Wednesday, May 13, 2015
Upcoming Sunday Scripture Commentary - May 17 (Ascension Sunday)
Sermon (May 17) - "What Are We Confirming?"
Verses 15-19 - References their faith in Christ and their love for the saints
Verses 20-23 - References God's mighty working in Jesus Christ
This opening prayer of the letter invites the reader to comprehend who God is. This is made possible through God's self-disclosure.
Because of this comprehension, we have joy and hope at work in our lives.
V. 19 refers to "a great power" which is a theme of Jesus' ascension when he "ascended" his throne in heaven. This passage goes on to refer to how Christ has been exalted. Paul wants the church to know that Christ is head of the church.
Thoughts: What does it mean for us to celebrate Christ's exaltation over all things, including the church? How does this impact our daily living? What does this mean for the church?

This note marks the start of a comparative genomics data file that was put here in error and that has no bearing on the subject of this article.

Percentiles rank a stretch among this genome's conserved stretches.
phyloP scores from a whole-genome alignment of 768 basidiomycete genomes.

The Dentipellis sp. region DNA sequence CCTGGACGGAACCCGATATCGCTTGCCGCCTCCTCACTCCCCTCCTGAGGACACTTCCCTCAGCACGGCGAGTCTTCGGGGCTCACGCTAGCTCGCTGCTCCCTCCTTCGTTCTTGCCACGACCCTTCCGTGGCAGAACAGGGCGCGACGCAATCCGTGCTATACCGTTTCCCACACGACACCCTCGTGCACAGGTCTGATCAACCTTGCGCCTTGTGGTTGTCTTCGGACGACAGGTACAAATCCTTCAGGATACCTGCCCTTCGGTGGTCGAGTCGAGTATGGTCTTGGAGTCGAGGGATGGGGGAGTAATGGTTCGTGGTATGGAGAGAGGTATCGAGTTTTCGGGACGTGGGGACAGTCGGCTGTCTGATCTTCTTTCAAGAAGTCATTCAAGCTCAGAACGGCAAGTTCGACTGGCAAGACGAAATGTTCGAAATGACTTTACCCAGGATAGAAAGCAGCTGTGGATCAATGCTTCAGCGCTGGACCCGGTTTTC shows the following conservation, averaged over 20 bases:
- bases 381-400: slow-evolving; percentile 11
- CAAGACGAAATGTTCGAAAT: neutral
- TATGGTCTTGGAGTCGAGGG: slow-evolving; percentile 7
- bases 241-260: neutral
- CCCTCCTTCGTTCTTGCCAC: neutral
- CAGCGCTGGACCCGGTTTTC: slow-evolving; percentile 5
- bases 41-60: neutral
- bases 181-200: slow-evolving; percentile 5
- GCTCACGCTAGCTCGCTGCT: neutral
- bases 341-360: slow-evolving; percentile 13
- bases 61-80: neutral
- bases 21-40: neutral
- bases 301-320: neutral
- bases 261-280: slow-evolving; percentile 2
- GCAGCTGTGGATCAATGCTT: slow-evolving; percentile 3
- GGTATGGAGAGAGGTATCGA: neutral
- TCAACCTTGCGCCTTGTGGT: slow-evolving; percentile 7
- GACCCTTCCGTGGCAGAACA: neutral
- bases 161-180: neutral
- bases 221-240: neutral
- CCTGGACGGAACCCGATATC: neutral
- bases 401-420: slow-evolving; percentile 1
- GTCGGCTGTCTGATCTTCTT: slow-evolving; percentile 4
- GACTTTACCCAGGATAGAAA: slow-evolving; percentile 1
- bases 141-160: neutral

Ascension Day (always on a Thursday, the 40th day following Easter Sunday) but celebrated in the church the Sunday after Ascension Day is an important holy day on the church calendar. It's a day to celebrate that Christ has been exalted through his ascension to the heavenly throne.
Luke wants us to know that Jesus' ascension leads us to be joyful. Even though Jesus left the disciples to be exalted, they knew that Jesus was the true ruler of the world.
Just before his ascension, Jesus' commissions his disciples to be his witnesses. This will not depend on our strength or abilities but upon the Holy Spirit who will come to empower the disciples.
The ascension of Jesus is not about Jesus zooming up to heaven, it's about Jesus ascending his throne to be the true king and lord over all creation. People living during this time would understand this deeper meaning since they knew of Roman emperors who ascended their throne in coming to power.
[Note: The resources used for these scripture reading commentaries are based on the Everyone series by NT Wright, Preaching the Revised Common Lectionary, The Wesley Study Bible, and the “Montreal-Anglican”lectionary commentaries.]